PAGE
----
Friday, September 30, 2011

Alternate Nostril Breath

Why does the alternate nostril breath work?
Scientists have proven what yogis have always known... throughout the day we breath alternately from one nostril. That is one nostril will tend to be more open and that this will switch every 2-3hours.
Why does the body regulate the breath in this way? It is how we keep the left and right hemispheres of the brain in balance, by subtly stimulating one side and then the other. Rather than letting one dominate over the other. 
While breathing in the left nostril you are stimulating the right side of the brain, which governs creativity, lateral thinking and your intuition. This side is associated with the female energies in yoga, or the lunar cycle.
As you breath through the right nostril you are stimulating the left hemisphere of the brain which governs linear thinking, decision making, language and is associated with the male, solar energies. 
These two opposites are experienced in yoga and ida and pingala, the two opposing energies which run up the central cortex of the energetic body - at there meeting point is the shushumna. The aim of alternate nostril breath is to equalize the ida and pingala in order to activate and experience the energies of shushumna. 
1)Close your right nostril, and breath in through your left
2)Close your left nostril and breath out through your right
3)Still closing left, breath in through your right 
4)Close your right nostril and breath out through your left. Repeat
As your breath in take your awareness to the third eye. Begin to slow and lengthen the breath. Stay relaxed and continue for 5 minutes before silent meditation.


Friday, September 23, 2011

Ancient Yoga?

In Yoga Journal Mark Singleton shared his experience of discovering the lineage of prominent yoga asanas. 
He found how the modern movement, while seemingly referencing an ancient art form, actually advocates asanas which are far more modern and in fact inspired by Western physical health practices from the early 1900s. In fact, the movements of yoga were not easily found in the ancient texts.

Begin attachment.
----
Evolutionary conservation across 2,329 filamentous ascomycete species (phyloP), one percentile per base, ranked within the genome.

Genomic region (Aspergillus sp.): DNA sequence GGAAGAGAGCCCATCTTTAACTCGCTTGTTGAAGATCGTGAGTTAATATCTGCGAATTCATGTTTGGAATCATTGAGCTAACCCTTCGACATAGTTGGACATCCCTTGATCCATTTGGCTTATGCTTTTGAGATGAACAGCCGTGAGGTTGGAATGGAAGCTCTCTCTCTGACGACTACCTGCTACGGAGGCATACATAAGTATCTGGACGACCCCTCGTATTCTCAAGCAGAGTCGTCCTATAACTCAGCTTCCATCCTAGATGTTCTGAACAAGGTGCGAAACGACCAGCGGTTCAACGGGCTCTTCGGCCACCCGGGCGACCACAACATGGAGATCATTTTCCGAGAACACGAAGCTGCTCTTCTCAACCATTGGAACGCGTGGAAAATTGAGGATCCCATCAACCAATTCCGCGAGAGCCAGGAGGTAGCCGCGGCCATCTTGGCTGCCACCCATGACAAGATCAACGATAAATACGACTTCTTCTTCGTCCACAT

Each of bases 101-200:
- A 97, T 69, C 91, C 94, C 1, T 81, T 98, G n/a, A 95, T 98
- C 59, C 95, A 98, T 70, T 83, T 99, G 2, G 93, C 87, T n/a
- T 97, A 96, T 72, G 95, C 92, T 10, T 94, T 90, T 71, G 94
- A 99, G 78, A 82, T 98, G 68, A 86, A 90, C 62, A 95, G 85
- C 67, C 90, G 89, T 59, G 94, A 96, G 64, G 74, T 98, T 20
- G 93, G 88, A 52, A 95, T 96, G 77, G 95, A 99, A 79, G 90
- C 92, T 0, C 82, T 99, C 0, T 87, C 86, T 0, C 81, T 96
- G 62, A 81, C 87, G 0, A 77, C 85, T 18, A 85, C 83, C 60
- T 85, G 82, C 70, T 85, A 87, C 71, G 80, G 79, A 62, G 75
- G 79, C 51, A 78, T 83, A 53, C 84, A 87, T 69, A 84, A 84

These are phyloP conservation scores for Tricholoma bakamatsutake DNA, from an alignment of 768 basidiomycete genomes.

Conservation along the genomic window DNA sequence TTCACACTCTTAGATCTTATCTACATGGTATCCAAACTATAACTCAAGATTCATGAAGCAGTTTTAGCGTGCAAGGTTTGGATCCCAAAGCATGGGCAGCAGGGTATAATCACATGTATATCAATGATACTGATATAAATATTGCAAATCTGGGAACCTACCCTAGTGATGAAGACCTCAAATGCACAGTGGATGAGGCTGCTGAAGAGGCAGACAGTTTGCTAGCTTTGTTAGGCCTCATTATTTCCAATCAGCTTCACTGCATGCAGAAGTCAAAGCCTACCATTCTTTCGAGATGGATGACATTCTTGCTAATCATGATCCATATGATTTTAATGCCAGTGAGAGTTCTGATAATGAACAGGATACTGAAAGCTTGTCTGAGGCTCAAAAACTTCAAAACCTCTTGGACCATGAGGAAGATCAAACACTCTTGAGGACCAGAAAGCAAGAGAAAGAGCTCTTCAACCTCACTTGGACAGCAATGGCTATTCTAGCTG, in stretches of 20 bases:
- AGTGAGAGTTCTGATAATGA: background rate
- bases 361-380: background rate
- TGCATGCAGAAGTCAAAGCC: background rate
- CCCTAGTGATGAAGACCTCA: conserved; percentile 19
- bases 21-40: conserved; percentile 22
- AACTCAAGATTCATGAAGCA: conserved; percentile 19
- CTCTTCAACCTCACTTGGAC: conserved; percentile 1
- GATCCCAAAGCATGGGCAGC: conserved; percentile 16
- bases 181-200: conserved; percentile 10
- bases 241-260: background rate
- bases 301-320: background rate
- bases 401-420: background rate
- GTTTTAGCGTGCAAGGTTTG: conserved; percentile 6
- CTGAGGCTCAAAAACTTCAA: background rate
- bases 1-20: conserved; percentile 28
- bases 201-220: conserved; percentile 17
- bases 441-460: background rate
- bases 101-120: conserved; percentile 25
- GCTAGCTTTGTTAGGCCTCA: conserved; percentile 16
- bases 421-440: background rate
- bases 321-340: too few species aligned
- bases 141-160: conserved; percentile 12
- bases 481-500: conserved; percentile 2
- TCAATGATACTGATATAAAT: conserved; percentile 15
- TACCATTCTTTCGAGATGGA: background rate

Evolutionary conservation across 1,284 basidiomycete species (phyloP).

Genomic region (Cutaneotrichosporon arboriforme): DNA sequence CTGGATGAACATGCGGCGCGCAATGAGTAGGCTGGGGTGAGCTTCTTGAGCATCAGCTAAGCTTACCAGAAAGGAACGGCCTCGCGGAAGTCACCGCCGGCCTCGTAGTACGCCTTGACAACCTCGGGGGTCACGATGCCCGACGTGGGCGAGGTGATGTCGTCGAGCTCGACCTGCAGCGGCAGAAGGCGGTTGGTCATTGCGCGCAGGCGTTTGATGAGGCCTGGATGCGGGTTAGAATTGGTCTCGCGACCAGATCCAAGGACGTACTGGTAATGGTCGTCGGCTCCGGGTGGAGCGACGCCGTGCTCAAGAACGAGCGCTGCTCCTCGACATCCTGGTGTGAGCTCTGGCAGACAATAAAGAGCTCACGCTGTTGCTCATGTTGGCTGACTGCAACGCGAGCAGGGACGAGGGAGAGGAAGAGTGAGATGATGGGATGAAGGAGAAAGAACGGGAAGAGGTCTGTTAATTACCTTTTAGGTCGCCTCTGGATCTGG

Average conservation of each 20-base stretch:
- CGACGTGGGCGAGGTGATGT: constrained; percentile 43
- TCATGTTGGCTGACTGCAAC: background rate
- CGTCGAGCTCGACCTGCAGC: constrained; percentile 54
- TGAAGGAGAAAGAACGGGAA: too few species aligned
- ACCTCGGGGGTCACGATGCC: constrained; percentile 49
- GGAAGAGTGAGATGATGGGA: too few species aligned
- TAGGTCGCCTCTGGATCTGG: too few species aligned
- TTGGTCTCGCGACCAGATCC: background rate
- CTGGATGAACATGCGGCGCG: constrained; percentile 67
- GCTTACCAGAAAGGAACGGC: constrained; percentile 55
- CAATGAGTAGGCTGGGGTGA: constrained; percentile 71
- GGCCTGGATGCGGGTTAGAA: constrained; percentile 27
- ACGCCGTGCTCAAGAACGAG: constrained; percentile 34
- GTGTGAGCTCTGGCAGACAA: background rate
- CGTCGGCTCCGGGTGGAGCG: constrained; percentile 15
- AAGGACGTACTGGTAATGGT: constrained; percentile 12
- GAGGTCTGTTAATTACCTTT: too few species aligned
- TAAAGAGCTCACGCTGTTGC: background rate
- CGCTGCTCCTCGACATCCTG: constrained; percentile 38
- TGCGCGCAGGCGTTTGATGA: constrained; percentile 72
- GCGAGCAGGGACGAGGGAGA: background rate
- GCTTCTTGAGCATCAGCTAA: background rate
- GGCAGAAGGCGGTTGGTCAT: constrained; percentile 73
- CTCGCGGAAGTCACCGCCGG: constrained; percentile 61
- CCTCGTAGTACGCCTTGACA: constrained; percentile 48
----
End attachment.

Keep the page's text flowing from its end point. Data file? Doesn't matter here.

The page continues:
He writes; Scoutring these primary texts, it was obvious to me that asana was rarely, if ever, the primary feature of the significant yoga traditions in India. Postures ... were not the dominant component. They were subordinate to other practices like pranayama (expansion of vital energy by means of breath), dharana (focus, or placement of the mental faculty), and nada (sound), and did not have health and fitness as their chief aim. (Yoga Journal May/June 2011 p 56).
This is a timely article, given the boom in asana practice without consideration or commitment to the more subtle and indeed more challenging components of yoga. Those which encourage your to encounter the Self and to create a relationship with the Soul through knowing your body and understanding the nature of your mind.
Miyoga Club has remained a small operation because it has never moved away from these core aims, aims which challenge and create deep change and in ways (that is disciplines) that society is craving.
The beauty of yoga is a private and inward journey. While sometimes sitting with the breath, making unusual sounds and holding focus on the mind may seem impossible - the rewards are immense.
It is nice to know that you have a choice!